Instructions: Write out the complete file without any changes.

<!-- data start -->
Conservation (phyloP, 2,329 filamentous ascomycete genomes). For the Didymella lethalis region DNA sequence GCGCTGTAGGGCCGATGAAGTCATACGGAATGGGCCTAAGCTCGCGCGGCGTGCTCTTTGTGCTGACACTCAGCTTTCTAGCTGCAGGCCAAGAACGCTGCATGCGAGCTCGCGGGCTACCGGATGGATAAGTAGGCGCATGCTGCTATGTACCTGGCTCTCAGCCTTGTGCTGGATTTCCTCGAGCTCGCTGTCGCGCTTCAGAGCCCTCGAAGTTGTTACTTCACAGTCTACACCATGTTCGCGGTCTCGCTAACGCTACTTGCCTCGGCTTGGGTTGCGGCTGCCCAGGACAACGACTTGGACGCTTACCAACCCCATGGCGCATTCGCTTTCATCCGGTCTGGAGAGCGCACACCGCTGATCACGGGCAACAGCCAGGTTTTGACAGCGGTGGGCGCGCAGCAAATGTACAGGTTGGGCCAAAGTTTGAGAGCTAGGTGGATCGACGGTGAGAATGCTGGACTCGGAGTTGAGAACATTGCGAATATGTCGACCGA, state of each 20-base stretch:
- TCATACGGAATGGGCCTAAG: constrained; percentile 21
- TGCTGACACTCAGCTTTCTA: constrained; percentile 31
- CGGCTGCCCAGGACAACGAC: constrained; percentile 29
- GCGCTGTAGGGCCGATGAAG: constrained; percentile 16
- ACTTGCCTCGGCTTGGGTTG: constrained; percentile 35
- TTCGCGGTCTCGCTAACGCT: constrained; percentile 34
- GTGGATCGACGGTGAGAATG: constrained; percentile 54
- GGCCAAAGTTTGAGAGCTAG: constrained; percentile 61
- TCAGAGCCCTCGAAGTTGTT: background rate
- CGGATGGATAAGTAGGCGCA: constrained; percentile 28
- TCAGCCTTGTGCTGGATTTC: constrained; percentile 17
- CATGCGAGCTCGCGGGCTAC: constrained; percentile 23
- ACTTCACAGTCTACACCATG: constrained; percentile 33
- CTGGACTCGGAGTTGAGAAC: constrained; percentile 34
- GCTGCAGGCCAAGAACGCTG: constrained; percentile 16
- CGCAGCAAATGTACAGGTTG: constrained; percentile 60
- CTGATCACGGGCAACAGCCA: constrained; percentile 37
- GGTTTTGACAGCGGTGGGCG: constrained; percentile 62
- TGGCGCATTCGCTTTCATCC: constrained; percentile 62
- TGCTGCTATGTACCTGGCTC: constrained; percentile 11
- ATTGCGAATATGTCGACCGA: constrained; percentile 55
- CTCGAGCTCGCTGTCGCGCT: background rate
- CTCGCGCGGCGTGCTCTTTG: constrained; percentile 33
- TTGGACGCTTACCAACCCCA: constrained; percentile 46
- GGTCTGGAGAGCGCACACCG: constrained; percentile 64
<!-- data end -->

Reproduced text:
Conservation (phyloP, 2,329 filamentous ascomycete genomes). For the Didymella lethalis region DNA sequence GCGCTGTAGGGCCGATGAAGTCATACGGAATGGGCCTAAGCTCGCGCGGCGTGCTCTTTGTGCTGACACTCAGCTTTCTAGCTGCAGGCCAAGAACGCTGCATGCGAGCTCGCGGGCTACCGGATGGATAAGTAGGCGCATGCTGCTATGTACCTGGCTCTCAGCCTTGTGCTGGATTTCCTCGAGCTCGCTGTCGCGCTTCAGAGCCCTCGAAGTTGTTACTTCACAGTCTACACCATGTTCGCGGTCTCGCTAACGCTACTTGCCTCGGCTTGGGTTGCGGCTGCCCAGGACAACGACTTGGACGCTTACCAACCCCATGGCGCATTCGCTTTCATCCGGTCTGGAGAGCGCACACCGCTGATCACGGGCAACAGCCAGGTTTTGACAGCGGTGGGCGCGCAGCAAATGTACAGGTTGGGCCAAAGTTTGAGAGCTAGGTGGATCGACGGTGAGAATGCTGGACTCGGAGTTGAGAACATTGCGAATATGTCGACCGA, state of each 20-base stretch:
- TCATACGGAATGGGCCTAAG: constrained; percentile 21
- TGCTGACACTCAGCTTTCTA: constrained; percentile 31
- CGGCTGCCCAGGACAACGAC: constrained; percentile 29
- GCGCTGTAGGGCCGATGAAG: constrained; percentile 16
- ACTTGCCTCGGCTTGGGTTG: constrained; percentile 35
- TTCGCGGTCTCGCTAACGCT: constrained; percentile 34
- GTGGATCGACGGTGAGAATG: constrained; percentile 54
- GGCCAAAGTTTGAGAGCTAG: constrained; percentile 61
- TCAGAGCCCTCGAAGTTGTT: background rate
- CGGATGGATAAGTAGGCGCA: constrained; percentile 28
- TCAGCCTTGTGCTGGATTTC: constrained; percentile 17
- CATGCGAGCTCGCGGGCTAC: constrained; percentile 23
- ACTTCACAGTCTACACCATG: constrained; percentile 33
- CTGGACTCGGAGTTGAGAAC: constrained; percentile 34
- GCTGCAGGCCAAGAACGCTG: constrained; percentile 16
- CGCAGCAAATGTACAGGTTG: constrained; percentile 60
- CTGATCACGGGCAACAGCCA: constrained; percentile 37
- GGTTTTGACAGCGGTGGGCG: constrained; percentile 62
- TGGCGCATTCGCTTTCATCC: constrained; percentile 62
- TGCTGCTATGTACCTGGCTC: constrained; percentile 11
- ATTGCGAATATGTCGACCGA: constrained; percentile 55
- CTCGAGCTCGCTGTCGCGCT: background rate
- CTCGCGCGGCGTGCTCTTTG: constrained; percentile 33
- TTGGACGCTTACCAACCCCA: constrained; percentile 46
- GGTCTGGAGAGCGCACACCG: constrained; percentile 64